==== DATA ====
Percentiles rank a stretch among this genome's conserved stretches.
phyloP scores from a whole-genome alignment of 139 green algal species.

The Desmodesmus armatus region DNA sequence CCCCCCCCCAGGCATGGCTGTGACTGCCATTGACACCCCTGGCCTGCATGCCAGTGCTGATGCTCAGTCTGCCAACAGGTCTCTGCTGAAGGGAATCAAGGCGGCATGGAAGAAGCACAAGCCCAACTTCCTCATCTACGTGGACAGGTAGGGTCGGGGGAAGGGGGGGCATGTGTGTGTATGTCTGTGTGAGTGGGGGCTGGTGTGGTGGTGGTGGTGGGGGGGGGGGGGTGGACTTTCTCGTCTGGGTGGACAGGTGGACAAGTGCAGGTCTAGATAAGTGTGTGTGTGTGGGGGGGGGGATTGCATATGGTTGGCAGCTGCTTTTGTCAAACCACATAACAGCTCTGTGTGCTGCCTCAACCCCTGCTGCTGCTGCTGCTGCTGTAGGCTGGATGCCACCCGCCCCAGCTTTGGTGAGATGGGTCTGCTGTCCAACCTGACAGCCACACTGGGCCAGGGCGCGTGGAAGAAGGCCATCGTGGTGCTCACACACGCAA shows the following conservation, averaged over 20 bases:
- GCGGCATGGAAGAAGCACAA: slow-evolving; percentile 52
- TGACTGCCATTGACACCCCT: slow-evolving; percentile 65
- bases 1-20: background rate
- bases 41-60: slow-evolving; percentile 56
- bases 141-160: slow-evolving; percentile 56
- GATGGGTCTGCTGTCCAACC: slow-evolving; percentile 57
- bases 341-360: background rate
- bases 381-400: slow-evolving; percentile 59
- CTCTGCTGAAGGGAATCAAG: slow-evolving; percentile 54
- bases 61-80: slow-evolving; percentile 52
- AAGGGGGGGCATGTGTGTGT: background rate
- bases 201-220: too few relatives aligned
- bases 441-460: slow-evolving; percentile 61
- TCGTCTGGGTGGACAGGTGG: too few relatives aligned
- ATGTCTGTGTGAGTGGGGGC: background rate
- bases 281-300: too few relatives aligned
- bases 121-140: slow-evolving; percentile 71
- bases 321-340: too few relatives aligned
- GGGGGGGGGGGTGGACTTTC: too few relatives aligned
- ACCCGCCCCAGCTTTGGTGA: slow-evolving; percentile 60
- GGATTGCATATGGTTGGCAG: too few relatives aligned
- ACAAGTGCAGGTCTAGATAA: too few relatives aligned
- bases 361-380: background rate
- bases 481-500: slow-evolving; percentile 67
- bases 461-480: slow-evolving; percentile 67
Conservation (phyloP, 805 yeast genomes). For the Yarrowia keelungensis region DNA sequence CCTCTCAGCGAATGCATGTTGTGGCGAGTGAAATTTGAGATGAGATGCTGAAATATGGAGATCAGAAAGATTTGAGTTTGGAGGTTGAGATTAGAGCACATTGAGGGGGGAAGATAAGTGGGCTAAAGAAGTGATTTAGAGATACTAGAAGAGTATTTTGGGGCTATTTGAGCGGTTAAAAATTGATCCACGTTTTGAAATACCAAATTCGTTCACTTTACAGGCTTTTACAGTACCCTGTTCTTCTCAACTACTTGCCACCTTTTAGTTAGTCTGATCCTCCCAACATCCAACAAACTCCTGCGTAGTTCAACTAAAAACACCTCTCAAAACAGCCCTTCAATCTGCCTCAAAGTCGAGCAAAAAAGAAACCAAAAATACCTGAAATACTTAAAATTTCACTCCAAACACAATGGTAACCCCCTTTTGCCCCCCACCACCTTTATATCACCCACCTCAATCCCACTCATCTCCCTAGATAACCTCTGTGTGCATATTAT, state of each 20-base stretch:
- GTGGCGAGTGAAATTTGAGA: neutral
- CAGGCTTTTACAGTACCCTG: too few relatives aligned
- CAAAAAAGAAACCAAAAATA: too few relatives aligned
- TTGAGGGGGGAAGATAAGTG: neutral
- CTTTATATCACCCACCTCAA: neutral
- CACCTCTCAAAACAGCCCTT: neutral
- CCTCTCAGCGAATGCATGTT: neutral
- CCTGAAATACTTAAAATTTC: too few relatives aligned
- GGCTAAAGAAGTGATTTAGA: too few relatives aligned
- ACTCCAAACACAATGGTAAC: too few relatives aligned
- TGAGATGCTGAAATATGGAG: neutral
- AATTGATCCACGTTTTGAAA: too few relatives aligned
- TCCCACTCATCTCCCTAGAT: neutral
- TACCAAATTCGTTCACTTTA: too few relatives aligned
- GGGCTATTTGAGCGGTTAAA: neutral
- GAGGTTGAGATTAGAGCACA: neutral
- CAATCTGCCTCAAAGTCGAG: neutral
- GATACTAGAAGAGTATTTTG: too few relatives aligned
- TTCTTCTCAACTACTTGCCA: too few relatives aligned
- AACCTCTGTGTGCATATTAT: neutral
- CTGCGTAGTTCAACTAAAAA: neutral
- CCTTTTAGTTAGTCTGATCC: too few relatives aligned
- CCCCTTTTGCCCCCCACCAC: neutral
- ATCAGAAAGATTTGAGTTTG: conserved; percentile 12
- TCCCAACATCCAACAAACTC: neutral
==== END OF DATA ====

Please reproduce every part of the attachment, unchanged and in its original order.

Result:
Percentiles rank a stretch among this genome's conserved stretches.
phyloP scores from a whole-genome alignment of 139 green algal species.

The Desmodesmus armatus region DNA sequence CCCCCCCCCAGGCATGGCTGTGACTGCCATTGACACCCCTGGCCTGCATGCCAGTGCTGATGCTCAGTCTGCCAACAGGTCTCTGCTGAAGGGAATCAAGGCGGCATGGAAGAAGCACAAGCCCAACTTCCTCATCTACGTGGACAGGTAGGGTCGGGGGAAGGGGGGGCATGTGTGTGTATGTCTGTGTGAGTGGGGGCTGGTGTGGTGGTGGTGGTGGGGGGGGGGGGGTGGACTTTCTCGTCTGGGTGGACAGGTGGACAAGTGCAGGTCTAGATAAGTGTGTGTGTGTGGGGGGGGGGATTGCATATGGTTGGCAGCTGCTTTTGTCAAACCACATAACAGCTCTGTGTGCTGCCTCAACCCCTGCTGCTGCTGCTGCTGCTGTAGGCTGGATGCCACCCGCCCCAGCTTTGGTGAGATGGGTCTGCTGTCCAACCTGACAGCCACACTGGGCCAGGGCGCGTGGAAGAAGGCCATCGTGGTGCTCACACACGCAA shows the following conservation, averaged over 20 bases:
- GCGGCATGGAAGAAGCACAA: slow-evolving; percentile 52
- TGACTGCCATTGACACCCCT: slow-evolving; percentile 65
- bases 1-20: background rate
- bases 41-60: slow-evolving; percentile 56
- bases 141-160: slow-evolving; percentile 56
- GATGGGTCTGCTGTCCAACC: slow-evolving; percentile 57
- bases 341-360: background rate
- bases 381-400: slow-evolving; percentile 59
- CTCTGCTGAAGGGAATCAAG: slow-evolving; percentile 54
- bases 61-80: slow-evolving; percentile 52
- AAGGGGGGGCATGTGTGTGT: background rate
- bases 201-220: too few relatives aligned
- bases 441-460: slow-evolving; percentile 61
- TCGTCTGGGTGGACAGGTGG: too few relatives aligned
- ATGTCTGTGTGAGTGGGGGC: background rate
- bases 281-300: too few relatives aligned
- bases 121-140: slow-evolving; percentile 71
- bases 321-340: too few relatives aligned
- GGGGGGGGGGGTGGACTTTC: too few relatives aligned
- ACCCGCCCCAGCTTTGGTGA: slow-evolving; percentile 60
- GGATTGCATATGGTTGGCAG: too few relatives aligned
- ACAAGTGCAGGTCTAGATAA: too few relatives aligned
- bases 361-380: background rate
- bases 481-500: slow-evolving; percentile 67
- bases 461-480: slow-evolving; percentile 67
Conservation (phyloP, 805 yeast genomes). For the Yarrowia keelungensis region DNA sequence CCTCTCAGCGAATGCATGTTGTGGCGAGTGAAATTTGAGATGAGATGCTGAAATATGGAGATCAGAAAGATTTGAGTTTGGAGGTTGAGATTAGAGCACATTGAGGGGGGAAGATAAGTGGGCTAAAGAAGTGATTTAGAGATACTAGAAGAGTATTTTGGGGCTATTTGAGCGGTTAAAAATTGATCCACGTTTTGAAATACCAAATTCGTTCACTTTACAGGCTTTTACAGTACCCTGTTCTTCTCAACTACTTGCCACCTTTTAGTTAGTCTGATCCTCCCAACATCCAACAAACTCCTGCGTAGTTCAACTAAAAACACCTCTCAAAACAGCCCTTCAATCTGCCTCAAAGTCGAGCAAAAAAGAAACCAAAAATACCTGAAATACTTAAAATTTCACTCCAAACACAATGGTAACCCCCTTTTGCCCCCCACCACCTTTATATCACCCACCTCAATCCCACTCATCTCCCTAGATAACCTCTGTGTGCATATTAT, state of each 20-base stretch:
- GTGGCGAGTGAAATTTGAGA: neutral
- CAGGCTTTTACAGTACCCTG: too few relatives aligned
- CAAAAAAGAAACCAAAAATA: too few relatives aligned
- TTGAGGGGGGAAGATAAGTG: neutral
- CTTTATATCACCCACCTCAA: neutral
- CACCTCTCAAAACAGCCCTT: neutral
- CCTCTCAGCGAATGCATGTT: neutral
- CCTGAAATACTTAAAATTTC: too few relatives aligned
- GGCTAAAGAAGTGATTTAGA: too few relatives aligned
- ACTCCAAACACAATGGTAAC: too few relatives aligned
- TGAGATGCTGAAATATGGAG: neutral
- AATTGATCCACGTTTTGAAA: too few relatives aligned
- TCCCACTCATCTCCCTAGAT: neutral
- TACCAAATTCGTTCACTTTA: too few relatives aligned
- GGGCTATTTGAGCGGTTAAA: neutral
- GAGGTTGAGATTAGAGCACA: neutral
- CAATCTGCCTCAAAGTCGAG: neutral
- GATACTAGAAGAGTATTTTG: too few relatives aligned
- TTCTTCTCAACTACTTGCCA: too few relatives aligned
- AACCTCTGTGTGCATATTAT: neutral
- CTGCGTAGTTCAACTAAAAA: neutral
- CCTTTTAGTTAGTCTGATCC: too few relatives aligned
- CCCCTTTTGCCCCCCACCAC: neutral
- ATCAGAAAGATTTGAGTTTG: conserved; percentile 12
- TCCCAACATCCAACAAACTC: neutral